My son and his wife were put under the furlough scheme from 27/3/2020 to 27/4/2020 (4 Weeks). Their Employer stated they would be paid 80 per cent of their salary. In their April pay salary they did indeed receive the 80 per cent as agreed. However on returning back to work imagine their astonishment when they were informed by text that their employer would be paying them an extra 20 per cent for two weeks of the month they were on furlough but would take off them in the process two weeks annual holiday. Now the point is according to what I have gathered employees placed on furlough pay could not by definition be classified as being on holiday and would continue to accumulate their normal annual holidays. I would be grateful for any advice regarding this matter.

Hi Tony1952. Employees continue to accrue annual leave while on furlough. If their employer required them to take part of furlough as annual leave, their employer should check they have the right to do so under their contracts of employment. If their contracts are silent on this, then it is possible that their employer could rely on the right under regulation 15(2) of the Working Time Regulations 1998, This requires an employer to give someone twice as much notice as the amount of annual leave they are requiring them to take. If they haven’t given them appropriate notice (from the information you have provided, it sounds like they weren’t given any notice and told after the event), they cannot deduct the two weeks from their annual leave entitlement. Your Son and wife should either raise this with their employer informally, or formally (by way of a grievance). In any event, any holiday taken during furlough should be paid at their normal rate of pay. I hope this provides some clarity.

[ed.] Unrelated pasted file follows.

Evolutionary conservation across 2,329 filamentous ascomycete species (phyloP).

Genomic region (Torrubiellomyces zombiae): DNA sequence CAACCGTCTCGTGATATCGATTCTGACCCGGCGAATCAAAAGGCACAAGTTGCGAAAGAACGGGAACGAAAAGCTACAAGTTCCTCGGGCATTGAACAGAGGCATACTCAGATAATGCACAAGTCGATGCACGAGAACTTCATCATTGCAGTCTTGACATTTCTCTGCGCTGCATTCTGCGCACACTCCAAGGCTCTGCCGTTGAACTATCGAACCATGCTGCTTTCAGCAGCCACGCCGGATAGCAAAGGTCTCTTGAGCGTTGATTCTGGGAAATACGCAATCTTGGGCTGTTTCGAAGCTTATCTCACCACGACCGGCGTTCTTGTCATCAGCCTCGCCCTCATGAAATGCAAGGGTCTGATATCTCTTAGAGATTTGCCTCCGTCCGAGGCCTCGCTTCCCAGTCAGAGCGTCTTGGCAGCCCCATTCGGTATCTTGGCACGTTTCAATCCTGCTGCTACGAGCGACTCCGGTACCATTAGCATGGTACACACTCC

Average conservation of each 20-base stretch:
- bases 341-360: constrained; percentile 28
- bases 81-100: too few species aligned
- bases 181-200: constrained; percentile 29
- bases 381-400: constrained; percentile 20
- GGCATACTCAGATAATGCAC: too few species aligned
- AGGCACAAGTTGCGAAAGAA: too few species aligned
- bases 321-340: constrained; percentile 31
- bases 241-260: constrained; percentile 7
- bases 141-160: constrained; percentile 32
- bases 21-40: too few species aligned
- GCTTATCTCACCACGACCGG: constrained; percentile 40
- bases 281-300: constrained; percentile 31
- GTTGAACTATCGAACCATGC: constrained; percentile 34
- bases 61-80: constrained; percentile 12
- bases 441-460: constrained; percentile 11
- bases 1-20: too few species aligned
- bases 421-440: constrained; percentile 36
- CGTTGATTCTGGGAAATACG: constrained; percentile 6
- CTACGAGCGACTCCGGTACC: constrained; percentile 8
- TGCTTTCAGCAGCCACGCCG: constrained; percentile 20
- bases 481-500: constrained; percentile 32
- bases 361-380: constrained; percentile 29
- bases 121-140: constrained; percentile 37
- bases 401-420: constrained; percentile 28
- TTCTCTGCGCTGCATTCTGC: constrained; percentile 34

Jue says:
1 June 2020

I work 32 weeks a year, I am off now for the next 16 weeks, my wages are pro rata. I have had £600 a month took off me every month, to cover my wages when I am off.
My employers have furloughed me, even though I am not in work, can they do this even though I pay myself.

I was working from home and then I was furloughed on the 22nd April.
On the 30th April I was diagnosed with Breast Cancer and my operation took place on the 11th May.
From the 12th May the hospital gave me a sick note for two weeks, which ended on the 26th May and my consultant gave me another note until the end of June.

I was wondering how does this affect my pay? I was told by HR that I had to hand in my sick note, just in case I got called off furlough and back to work.
Will I still get furlough and the 20% from the employer or will I be put on the employers sick leave (at present, I will only get 2 months full pay and half pay then after as via their policy and service) and then SSP?

Thank you

Cerys Woolley says:
1 June 2020

I worked at a train station thought an employment agency. The agency have found out that the station probably won’t need us back. They’ve said because of that we aren’t furloughed anymore. Surely that can’t be right. I know it’s an agency but…